We know that $e^x=\lim\limits_{n\to \infty}\left(1+\dfrac{x}{n}\right)^n$

And if we can say $\lim\limits_{y\to b}\left[\lim\limits_{x\to a}f\right]=\lim\limits_{x\to a}\left[\lim\limits_{y\to b}f\right]$ for this problem;

$\lim\limits_{x\to a}e^x=\lim\limits_{x\to a} \left[\lim\limits_{n\to \infty}\left(1+\dfrac{x}{n}\right)^n\right]=\lim\limits_{n\to \infty}\left[\lim\limits_{x\to a}\left(1+\dfrac{x}{n}\right)^n\right]=\lim\limits_{n\to \infty}\left[\left(1+\dfrac{a}{n}\right)^n\right]=e^a$

and I proof $\boxed{\boxed{\lim\limits_{x\to a}e^x=e^a}}$ .

İs this proof true? And please help ,how I can prove this, with "accurately".

  • $\begingroup$ Are you asking about whether we can say $\lim_{y\rightarrow b}\lim_{x\rightarrow a}f = \lim_{x\rightarrow a}\lim_{y\rightarrow b} f$? Because that's not a legal manipulation in general. Certainly, your proof works if we can say that, but that might not be so meaningful given that we can't say that. $\endgroup$ – Milo Brandt Jun 4 '16 at 16:39
  • $\begingroup$ yes you right,not everytime, counter example : if $f\equiv f(x,y)$ $(x^2-y^2)/(x^2+y^2)$ and $(x,y)=(0,0)$ $\endgroup$ – pHotone Jun 4 '16 at 16:43
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    $\begingroup$ In this case the conditions for interchanging limits comes down to showing that $e^x$ is continuous. $\endgroup$ – Henrik supports the community Jun 4 '16 at 16:51
  • $\begingroup$ @Henrik All conditions functions ,can interchanging like that? $\endgroup$ – pHotone Jun 4 '16 at 16:59
  • $\begingroup$ Did you mean "continuous" rather than "conditions"? $\endgroup$ – user247327 Jun 4 '16 at 17:26

Hint: Use the definition $$e^{x} = \lim_{n \to \infty}\left(1 + \frac{x}{n}\right)^{n}\tag{1}$$ to prove that $e^{x + y} = e^{x}e^{y}$. Then prove that $\lim_{x \to 0}e^{x} = 1$.

In your approach you mention

And if we can say $\lim\limits_{y\to b}\left[\lim\limits_{x\to a}f\right]=\lim\limits_{x\to a}\left[\lim\limits_{y\to b}f\right]$ for this problem;

How are you sure that we can say this above equality is true for this problem. This kind of equality is not true in general. You need to do further analysis to say that this is true for the current problem.

Update: This is in response to queries from OP in comments. First of all the proof of $e^{x + y} = e^{x}e^{y}$ is non-trivial if we use definition $(1)$. I will skip this for the moment and focus on the easy part of the proof of $\lim_{x \to 0}e^{x} = 1$. First let $x \to 0^{+}$ then we can assume $0 < x < 1$. We have \begin{align} e^{x} &= \lim_{n \to \infty}\left(1 + \frac{x}{n}\right)^{n}\notag\\ &= \lim_{n \to \infty}\left\{1 + x + \frac{x^{2}}{2!}\left(1 - \frac{1}{n}\right) + \frac{x^{3}}{3!}\left(1 - \frac{1}{n}\right)\left(1 - \frac{2}{n}\right) + \cdots\right\}\notag\\ & = 1 + x + \lim_{n \to \infty}F(x, n)\text{ (say)}\tag{2} \end{align} Now we can see that if $0 < x < 1$ then \begin{align} F(x, n) &< \frac{x^{2}}{2!} + \frac{x^{3}}{3!} + \cdots + \frac{x^{n}}{n!}\notag\\ &< \frac{x^{2}}{2} + \frac{x^{3}}{4} + \frac{x^{4}}{8} + \cdots\notag\\ &= \frac{x^{2}}{2 - x}\notag \end{align} Thus we have $$0 < F(x, n) < \frac{x^{2}}{2 - x}$$ and clearly from definition of $F(x, n)$ we see that $F(x, n)$ is increasing as $n$ increases and by above inequality it is bounded above. Hence $$\lim_{n\to\infty}F(x, n) = F(x)$$ exists for $0 < x < 1$ and clearly $$0 \leq F(x) \leq \frac{x^{2}}{2 - x}$$ and hence by Squeeze Theorem $$\lim_{x \to 0^{+}}F(x) = 0$$ From $(2)$ we have $$e^{x} = 1 + x + F(x)$$ and therefore $\lim_{x \to 0^{+}}e^{x} = 1$.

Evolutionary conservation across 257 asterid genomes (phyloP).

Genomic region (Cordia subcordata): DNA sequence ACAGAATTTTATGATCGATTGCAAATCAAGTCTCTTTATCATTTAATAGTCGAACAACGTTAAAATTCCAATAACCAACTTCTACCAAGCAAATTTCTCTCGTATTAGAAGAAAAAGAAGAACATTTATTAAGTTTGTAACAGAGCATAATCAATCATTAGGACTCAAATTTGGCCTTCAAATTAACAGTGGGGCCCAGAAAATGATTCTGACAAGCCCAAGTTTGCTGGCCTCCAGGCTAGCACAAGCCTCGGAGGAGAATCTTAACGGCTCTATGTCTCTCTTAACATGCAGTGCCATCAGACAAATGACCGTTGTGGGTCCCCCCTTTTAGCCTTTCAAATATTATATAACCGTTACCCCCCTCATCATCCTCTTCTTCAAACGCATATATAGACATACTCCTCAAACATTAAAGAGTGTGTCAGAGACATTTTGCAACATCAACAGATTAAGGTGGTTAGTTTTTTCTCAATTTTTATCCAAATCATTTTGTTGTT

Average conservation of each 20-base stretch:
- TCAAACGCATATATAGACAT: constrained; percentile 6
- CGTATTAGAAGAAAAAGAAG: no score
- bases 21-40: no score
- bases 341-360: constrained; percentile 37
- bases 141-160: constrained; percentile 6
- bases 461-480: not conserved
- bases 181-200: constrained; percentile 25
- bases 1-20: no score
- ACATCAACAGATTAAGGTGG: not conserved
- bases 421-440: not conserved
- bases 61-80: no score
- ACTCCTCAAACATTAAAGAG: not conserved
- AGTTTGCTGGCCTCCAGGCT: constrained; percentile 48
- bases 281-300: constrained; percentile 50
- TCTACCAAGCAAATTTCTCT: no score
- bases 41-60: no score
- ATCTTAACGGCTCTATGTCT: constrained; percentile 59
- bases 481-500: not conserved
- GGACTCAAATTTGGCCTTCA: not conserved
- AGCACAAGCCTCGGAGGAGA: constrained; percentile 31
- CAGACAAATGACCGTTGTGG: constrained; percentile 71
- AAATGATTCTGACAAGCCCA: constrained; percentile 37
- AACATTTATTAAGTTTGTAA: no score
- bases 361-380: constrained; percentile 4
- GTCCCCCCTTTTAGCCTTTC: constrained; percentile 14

The proof for $x \to 0^{-}$ requires us to put $x = -y$ and use the fact that $e^{x} = 1/e^{-y}$. This is an easy consequence of $e^{x + y} = e^{x}e^{y}$ which we can prove using the following lemma:

Lemma: If $a_{n}$ is a sequence of real or complex numbers with $n(a_{n} - 1) \to 0$ as $n \to \infty$ then $a_{n}^{n} \to 1$ as $n \to \infty$.

We take the sequence $$a_{n} = \dfrac{\left(1 + \dfrac{x}{n}\right)\left(1 + \dfrac{y}{n}\right)}{\left(1 + \dfrac{x + y}{n}\right)}$$ and see that $n(a_{n} - 1) \to 0$ and hence $a_{n}^{n} \to 1$ and therefore $e^{x}e^{y} = e^{x + y}$.

Proof of the above lemma is available here.

  • $\begingroup$ Others I did but last one ,Iam not sure how proove $\lim_{x \to 0}e^{x} = 1$ that's very clearly but how?; $e^{x} = \lim_{n \to \infty}\left(1 + \frac{x}{n}\right)^{n}$ $e^{x+y}= \lim_{n \to \infty}\left(1 + \frac{x+y}{n}\right)^{n}=\left[\lim_{n \to \infty}\left(1 + \frac{x}{n}\right)^{n}\right].\left[\lim_{n \to \infty}\left(1 + \frac{y}{n}\right)^{n}\right]$ $\lim\limits_{x\to 0}e^{x} =\underbrace{\lim\limits_{x\to 0}\left[\lim_{n \to \infty}\left(1 + \frac{x}{n}\right)^{n}\right]}_{e^0}=1$ $\endgroup$ – pHotone Jun 4 '16 at 16:58
  • $\begingroup$ " you need to justify the interchange of limits via some further analysis." What's this exactly mean?(sorry for my badly englısh :) ) $\endgroup$ – pHotone Jun 4 '16 at 16:58
  • $\begingroup$ @Kekoçiçeskiye: will provide reply in my updated answer. wait for some time. $\endgroup$ – Paramanand Singh Jun 4 '16 at 16:59
  • $\begingroup$ @Kekoçiçeskiye: Please see updated answer. $\endgroup$ – Paramanand Singh Jun 4 '16 at 17:28
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    $\begingroup$ Paramanand. Just to clarify, Bernoulli's Inequality isn't my favorite tool. But, I know what you mean. $\endgroup$ – Mark Viola Jun 5 '16 at 3:50

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